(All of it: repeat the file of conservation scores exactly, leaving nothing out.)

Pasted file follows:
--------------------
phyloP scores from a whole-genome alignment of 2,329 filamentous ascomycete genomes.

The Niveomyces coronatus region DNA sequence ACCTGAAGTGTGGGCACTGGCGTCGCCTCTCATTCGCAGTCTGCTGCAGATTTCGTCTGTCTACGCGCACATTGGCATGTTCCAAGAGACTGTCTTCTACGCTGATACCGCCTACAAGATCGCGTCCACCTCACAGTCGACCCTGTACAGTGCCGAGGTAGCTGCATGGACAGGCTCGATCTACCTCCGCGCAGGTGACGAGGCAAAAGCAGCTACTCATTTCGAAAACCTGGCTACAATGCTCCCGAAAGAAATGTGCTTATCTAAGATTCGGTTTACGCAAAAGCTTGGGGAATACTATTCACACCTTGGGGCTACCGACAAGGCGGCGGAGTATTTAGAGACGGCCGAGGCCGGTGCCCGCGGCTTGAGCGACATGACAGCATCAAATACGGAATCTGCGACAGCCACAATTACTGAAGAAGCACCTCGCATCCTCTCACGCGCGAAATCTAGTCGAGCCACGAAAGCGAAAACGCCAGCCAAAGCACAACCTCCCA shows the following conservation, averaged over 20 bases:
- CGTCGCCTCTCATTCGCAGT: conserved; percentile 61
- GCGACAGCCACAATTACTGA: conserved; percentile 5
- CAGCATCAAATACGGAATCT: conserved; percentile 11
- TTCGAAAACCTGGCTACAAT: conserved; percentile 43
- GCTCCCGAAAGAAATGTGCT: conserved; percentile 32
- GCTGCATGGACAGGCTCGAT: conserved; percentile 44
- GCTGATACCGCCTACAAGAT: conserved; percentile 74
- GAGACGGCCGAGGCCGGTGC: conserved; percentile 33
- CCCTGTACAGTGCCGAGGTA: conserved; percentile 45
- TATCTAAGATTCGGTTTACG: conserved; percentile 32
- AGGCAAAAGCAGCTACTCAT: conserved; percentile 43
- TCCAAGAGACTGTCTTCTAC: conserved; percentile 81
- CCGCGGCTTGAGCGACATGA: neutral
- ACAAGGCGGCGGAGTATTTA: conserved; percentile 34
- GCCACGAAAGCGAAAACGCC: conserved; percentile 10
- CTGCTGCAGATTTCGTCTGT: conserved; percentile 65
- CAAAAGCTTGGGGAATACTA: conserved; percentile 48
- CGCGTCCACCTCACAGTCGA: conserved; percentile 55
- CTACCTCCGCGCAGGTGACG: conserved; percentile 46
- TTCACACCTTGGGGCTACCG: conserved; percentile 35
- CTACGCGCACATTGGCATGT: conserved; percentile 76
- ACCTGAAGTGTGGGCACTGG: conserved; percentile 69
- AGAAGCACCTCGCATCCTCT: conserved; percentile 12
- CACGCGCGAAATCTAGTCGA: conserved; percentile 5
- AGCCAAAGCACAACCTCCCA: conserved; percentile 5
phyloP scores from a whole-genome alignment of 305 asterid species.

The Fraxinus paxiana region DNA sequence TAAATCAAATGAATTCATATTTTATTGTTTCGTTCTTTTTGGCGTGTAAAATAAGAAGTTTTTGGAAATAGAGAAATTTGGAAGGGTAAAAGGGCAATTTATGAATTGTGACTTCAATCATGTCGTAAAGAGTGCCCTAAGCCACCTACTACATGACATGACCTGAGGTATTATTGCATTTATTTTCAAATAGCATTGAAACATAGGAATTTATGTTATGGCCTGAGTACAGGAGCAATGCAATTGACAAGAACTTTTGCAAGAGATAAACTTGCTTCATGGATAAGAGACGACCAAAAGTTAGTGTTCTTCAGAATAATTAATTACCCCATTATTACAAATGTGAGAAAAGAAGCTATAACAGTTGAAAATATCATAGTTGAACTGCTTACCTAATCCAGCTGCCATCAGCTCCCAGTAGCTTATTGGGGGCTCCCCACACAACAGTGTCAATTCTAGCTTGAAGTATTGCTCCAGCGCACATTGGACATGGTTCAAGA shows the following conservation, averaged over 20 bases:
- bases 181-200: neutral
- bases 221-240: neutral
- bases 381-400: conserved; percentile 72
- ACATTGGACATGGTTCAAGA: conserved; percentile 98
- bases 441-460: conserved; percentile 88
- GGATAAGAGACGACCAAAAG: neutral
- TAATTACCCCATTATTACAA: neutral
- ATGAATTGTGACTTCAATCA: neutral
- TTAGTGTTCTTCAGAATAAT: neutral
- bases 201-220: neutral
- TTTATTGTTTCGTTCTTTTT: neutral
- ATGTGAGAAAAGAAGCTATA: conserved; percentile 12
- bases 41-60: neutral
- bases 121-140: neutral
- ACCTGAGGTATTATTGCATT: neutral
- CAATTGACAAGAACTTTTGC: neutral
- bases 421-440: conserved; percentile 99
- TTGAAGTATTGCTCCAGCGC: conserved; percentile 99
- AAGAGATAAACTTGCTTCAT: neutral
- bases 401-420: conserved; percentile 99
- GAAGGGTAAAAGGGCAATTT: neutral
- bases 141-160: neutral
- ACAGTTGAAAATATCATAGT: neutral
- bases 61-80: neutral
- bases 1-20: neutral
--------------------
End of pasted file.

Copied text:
phyloP scores from a whole-genome alignment of 2,329 filamentous ascomycete genomes.

The Niveomyces coronatus region DNA sequence ACCTGAAGTGTGGGCACTGGCGTCGCCTCTCATTCGCAGTCTGCTGCAGATTTCGTCTGTCTACGCGCACATTGGCATGTTCCAAGAGACTGTCTTCTACGCTGATACCGCCTACAAGATCGCGTCCACCTCACAGTCGACCCTGTACAGTGCCGAGGTAGCTGCATGGACAGGCTCGATCTACCTCCGCGCAGGTGACGAGGCAAAAGCAGCTACTCATTTCGAAAACCTGGCTACAATGCTCCCGAAAGAAATGTGCTTATCTAAGATTCGGTTTACGCAAAAGCTTGGGGAATACTATTCACACCTTGGGGCTACCGACAAGGCGGCGGAGTATTTAGAGACGGCCGAGGCCGGTGCCCGCGGCTTGAGCGACATGACAGCATCAAATACGGAATCTGCGACAGCCACAATTACTGAAGAAGCACCTCGCATCCTCTCACGCGCGAAATCTAGTCGAGCCACGAAAGCGAAAACGCCAGCCAAAGCACAACCTCCCA shows the following conservation, averaged over 20 bases:
- CGTCGCCTCTCATTCGCAGT: conserved; percentile 61
- GCGACAGCCACAATTACTGA: conserved; percentile 5
- CAGCATCAAATACGGAATCT: conserved; percentile 11
- TTCGAAAACCTGGCTACAAT: conserved; percentile 43
- GCTCCCGAAAGAAATGTGCT: conserved; percentile 32
- GCTGCATGGACAGGCTCGAT: conserved; percentile 44
- GCTGATACCGCCTACAAGAT: conserved; percentile 74
- GAGACGGCCGAGGCCGGTGC: conserved; percentile 33
- CCCTGTACAGTGCCGAGGTA: conserved; percentile 45
- TATCTAAGATTCGGTTTACG: conserved; percentile 32
- AGGCAAAAGCAGCTACTCAT: conserved; percentile 43
- TCCAAGAGACTGTCTTCTAC: conserved; percentile 81
- CCGCGGCTTGAGCGACATGA: neutral
- ACAAGGCGGCGGAGTATTTA: conserved; percentile 34
- GCCACGAAAGCGAAAACGCC: conserved; percentile 10
- CTGCTGCAGATTTCGTCTGT: conserved; percentile 65
- CAAAAGCTTGGGGAATACTA: conserved; percentile 48
- CGCGTCCACCTCACAGTCGA: conserved; percentile 55
- CTACCTCCGCGCAGGTGACG: conserved; percentile 46
- TTCACACCTTGGGGCTACCG: conserved; percentile 35
- CTACGCGCACATTGGCATGT: conserved; percentile 76
- ACCTGAAGTGTGGGCACTGG: conserved; percentile 69
- AGAAGCACCTCGCATCCTCT: conserved; percentile 12
- CACGCGCGAAATCTAGTCGA: conserved; percentile 5
- AGCCAAAGCACAACCTCCCA: conserved; percentile 5
phyloP scores from a whole-genome alignment of 305 asterid species.

The Fraxinus paxiana region DNA sequence TAAATCAAATGAATTCATATTTTATTGTTTCGTTCTTTTTGGCGTGTAAAATAAGAAGTTTTTGGAAATAGAGAAATTTGGAAGGGTAAAAGGGCAATTTATGAATTGTGACTTCAATCATGTCGTAAAGAGTGCCCTAAGCCACCTACTACATGACATGACCTGAGGTATTATTGCATTTATTTTCAAATAGCATTGAAACATAGGAATTTATGTTATGGCCTGAGTACAGGAGCAATGCAATTGACAAGAACTTTTGCAAGAGATAAACTTGCTTCATGGATAAGAGACGACCAAAAGTTAGTGTTCTTCAGAATAATTAATTACCCCATTATTACAAATGTGAGAAAAGAAGCTATAACAGTTGAAAATATCATAGTTGAACTGCTTACCTAATCCAGCTGCCATCAGCTCCCAGTAGCTTATTGGGGGCTCCCCACACAACAGTGTCAATTCTAGCTTGAAGTATTGCTCCAGCGCACATTGGACATGGTTCAAGA shows the following conservation, averaged over 20 bases:
- bases 181-200: neutral
- bases 221-240: neutral
- bases 381-400: conserved; percentile 72
- ACATTGGACATGGTTCAAGA: conserved; percentile 98
- bases 441-460: conserved; percentile 88
- GGATAAGAGACGACCAAAAG: neutral
- TAATTACCCCATTATTACAA: neutral
- ATGAATTGTGACTTCAATCA: neutral
- TTAGTGTTCTTCAGAATAAT: neutral
- bases 201-220: neutral
- TTTATTGTTTCGTTCTTTTT: neutral
- ATGTGAGAAAAGAAGCTATA: conserved; percentile 12
- bases 41-60: neutral
- bases 121-140: neutral
- ACCTGAGGTATTATTGCATT: neutral
- CAATTGACAAGAACTTTTGC: neutral
- bases 421-440: conserved; percentile 99
- TTGAAGTATTGCTCCAGCGC: conserved; percentile 99
- AAGAGATAAACTTGCTTCAT: neutral
- bases 401-420: conserved; percentile 99
- GAAGGGTAAAAGGGCAATTT: neutral
- bases 141-160: neutral
- ACAGTTGAAAATATCATAGT: neutral
- bases 61-80: neutral
- bases 1-20: neutral